The SMS that made telecommunications history in 1992 has been sold as an NFT for about $150,000 to an anonymous bidder.
On December 21, Vodafone auctioned off the world’s first SMS as an NFT in collaboration with French auction house Aguttes. The auction took place in Paris, lasting only 38 minutes before closing at $150,000.
The 15-letter message that changed the world was originally sent by Vodafone programmer Neil Papworth to the then-director Richard Jarvis on December 3, 1992, and read “Merry Christmas.”
“While a lot of technological breakthroughs like the Moon Landing in 1969 or the invention of the light bulb are well documented and known to the wider public, some others are not – even though they just as well changed how we live and interact with each other forever,” Aguttes explains, commenting on the historical importance of the event.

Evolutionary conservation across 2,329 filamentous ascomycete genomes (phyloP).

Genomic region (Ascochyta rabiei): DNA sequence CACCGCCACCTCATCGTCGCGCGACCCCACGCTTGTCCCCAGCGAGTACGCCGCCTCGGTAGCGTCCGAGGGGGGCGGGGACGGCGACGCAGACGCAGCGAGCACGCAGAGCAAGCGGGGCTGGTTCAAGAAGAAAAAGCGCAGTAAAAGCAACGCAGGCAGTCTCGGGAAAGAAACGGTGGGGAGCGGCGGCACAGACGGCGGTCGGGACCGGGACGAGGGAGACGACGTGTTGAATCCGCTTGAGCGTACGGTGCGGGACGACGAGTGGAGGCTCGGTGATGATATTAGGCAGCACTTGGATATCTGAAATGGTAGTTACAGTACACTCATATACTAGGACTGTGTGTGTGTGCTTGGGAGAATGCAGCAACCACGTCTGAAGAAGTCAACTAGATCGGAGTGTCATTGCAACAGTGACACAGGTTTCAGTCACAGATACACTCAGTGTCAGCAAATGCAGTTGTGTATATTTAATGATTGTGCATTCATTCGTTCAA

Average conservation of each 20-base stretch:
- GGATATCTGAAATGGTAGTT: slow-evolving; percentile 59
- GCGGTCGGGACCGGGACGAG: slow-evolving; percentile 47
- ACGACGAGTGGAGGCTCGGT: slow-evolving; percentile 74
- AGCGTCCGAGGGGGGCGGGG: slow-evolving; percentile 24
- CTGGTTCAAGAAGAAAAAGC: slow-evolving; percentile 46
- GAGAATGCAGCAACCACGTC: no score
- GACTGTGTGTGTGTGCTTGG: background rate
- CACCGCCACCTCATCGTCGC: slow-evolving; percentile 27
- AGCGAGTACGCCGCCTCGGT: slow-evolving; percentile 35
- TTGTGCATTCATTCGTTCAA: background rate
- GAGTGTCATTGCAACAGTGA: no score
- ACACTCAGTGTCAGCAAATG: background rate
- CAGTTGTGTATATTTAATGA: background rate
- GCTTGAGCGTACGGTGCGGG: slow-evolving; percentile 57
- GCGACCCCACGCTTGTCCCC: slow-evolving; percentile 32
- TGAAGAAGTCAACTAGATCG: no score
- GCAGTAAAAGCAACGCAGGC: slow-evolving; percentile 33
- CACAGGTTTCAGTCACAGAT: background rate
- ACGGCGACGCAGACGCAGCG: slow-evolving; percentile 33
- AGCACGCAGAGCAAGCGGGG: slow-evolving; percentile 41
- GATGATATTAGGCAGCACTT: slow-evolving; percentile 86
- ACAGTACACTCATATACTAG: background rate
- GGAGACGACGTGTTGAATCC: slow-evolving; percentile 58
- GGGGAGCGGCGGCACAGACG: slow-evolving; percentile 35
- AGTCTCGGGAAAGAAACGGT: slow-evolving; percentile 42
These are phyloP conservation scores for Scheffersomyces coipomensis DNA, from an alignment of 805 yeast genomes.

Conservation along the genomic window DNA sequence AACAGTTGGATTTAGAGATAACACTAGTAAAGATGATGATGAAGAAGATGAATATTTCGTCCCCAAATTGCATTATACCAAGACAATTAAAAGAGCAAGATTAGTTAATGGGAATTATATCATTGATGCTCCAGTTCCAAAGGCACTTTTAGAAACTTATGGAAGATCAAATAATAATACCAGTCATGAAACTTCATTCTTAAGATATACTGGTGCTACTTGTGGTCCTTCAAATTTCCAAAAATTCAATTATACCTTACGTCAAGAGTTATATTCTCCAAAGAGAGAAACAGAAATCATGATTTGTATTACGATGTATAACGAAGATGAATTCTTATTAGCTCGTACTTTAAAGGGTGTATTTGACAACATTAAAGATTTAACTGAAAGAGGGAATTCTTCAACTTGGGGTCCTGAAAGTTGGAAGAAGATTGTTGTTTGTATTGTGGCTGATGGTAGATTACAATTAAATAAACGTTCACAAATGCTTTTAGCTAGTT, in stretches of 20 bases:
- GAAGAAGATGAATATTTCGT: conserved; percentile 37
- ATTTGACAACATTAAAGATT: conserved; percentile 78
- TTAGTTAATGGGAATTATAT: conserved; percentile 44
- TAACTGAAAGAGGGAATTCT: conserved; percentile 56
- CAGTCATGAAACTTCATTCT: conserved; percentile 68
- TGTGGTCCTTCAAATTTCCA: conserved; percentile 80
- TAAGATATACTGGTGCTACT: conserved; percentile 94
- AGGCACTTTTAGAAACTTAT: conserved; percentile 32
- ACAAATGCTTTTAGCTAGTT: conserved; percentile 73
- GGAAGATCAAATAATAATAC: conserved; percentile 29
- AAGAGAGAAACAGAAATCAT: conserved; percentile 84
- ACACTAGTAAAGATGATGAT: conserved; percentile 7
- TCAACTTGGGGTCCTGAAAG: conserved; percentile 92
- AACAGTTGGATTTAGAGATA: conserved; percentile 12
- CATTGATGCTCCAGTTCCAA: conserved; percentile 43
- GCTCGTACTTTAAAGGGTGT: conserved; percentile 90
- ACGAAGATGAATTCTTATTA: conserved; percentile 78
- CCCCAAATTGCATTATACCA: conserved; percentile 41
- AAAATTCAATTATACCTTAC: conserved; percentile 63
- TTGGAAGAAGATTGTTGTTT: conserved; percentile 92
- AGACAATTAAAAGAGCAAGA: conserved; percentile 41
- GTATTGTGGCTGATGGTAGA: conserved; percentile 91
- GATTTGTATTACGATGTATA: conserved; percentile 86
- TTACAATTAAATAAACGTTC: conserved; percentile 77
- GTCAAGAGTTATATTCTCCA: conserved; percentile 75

“Technological ‘firsts’ often happen when nobody is watching or expecting them. But when such moments arrive, it is clear that from there on, there will be an era ‘before’ and one ‘after. ‘”
In collaboration with Aguttes, Vodafone sold the historic event packaged as an NFT containing a copy of the text message’s communication protocol, a digital frame showing an animated phone receiving the SMS, and a certificate of authenticity.
“In 1992, I had no idea just how popular texting would become, and that this would give rise to emojis and messaging apps used by millions. I only recently told my children that I sent that first text. Looking back with hindsight, it’s clearer to see that the Christmas message I sent was a pivotal moment in mobile history,” said Neil Papworth.
The telecommunications company declared that it would be donating the proceeds (in true Christmas spirit) to the United Nations Refugee Agency – the organization responsible for helping displaced migrants.
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